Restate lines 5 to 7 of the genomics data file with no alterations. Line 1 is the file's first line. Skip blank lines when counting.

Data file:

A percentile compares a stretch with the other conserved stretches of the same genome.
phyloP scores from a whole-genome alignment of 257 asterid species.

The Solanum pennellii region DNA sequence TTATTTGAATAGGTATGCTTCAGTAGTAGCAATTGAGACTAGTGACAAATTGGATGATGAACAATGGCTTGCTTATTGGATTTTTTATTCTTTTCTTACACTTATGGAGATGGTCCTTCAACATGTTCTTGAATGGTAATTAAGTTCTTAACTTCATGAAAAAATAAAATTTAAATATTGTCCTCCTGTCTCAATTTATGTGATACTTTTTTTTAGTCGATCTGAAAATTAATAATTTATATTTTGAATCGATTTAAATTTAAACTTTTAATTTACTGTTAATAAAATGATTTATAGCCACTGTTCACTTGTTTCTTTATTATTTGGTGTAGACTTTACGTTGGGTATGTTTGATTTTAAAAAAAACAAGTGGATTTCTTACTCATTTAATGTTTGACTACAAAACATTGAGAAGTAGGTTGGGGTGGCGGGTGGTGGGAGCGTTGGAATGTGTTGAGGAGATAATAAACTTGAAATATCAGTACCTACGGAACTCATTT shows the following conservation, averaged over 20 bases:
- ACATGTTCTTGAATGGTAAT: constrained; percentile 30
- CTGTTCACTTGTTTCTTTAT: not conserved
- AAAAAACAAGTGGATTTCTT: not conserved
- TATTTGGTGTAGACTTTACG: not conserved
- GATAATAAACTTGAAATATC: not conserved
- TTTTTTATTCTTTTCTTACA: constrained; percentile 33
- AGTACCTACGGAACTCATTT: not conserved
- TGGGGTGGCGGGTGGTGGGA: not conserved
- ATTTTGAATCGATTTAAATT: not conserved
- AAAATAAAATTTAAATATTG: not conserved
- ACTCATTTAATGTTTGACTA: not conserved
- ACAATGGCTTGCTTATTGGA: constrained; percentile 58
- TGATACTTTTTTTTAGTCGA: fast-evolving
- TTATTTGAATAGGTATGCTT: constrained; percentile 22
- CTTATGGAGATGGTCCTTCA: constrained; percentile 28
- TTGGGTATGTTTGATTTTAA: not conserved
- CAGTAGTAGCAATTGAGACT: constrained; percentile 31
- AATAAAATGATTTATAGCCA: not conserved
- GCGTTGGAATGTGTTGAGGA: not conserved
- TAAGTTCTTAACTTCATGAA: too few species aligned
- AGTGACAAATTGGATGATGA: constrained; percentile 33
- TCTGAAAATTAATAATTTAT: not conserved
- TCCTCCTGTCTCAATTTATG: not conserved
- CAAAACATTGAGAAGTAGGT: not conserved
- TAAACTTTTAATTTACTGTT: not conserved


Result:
- CTGTTCACTTGTTTCTTTAT: not conserved
- AAAAAACAAGTGGATTTCTT: not conserved
- TATTTGGTGTAGACTTTACG: not conserved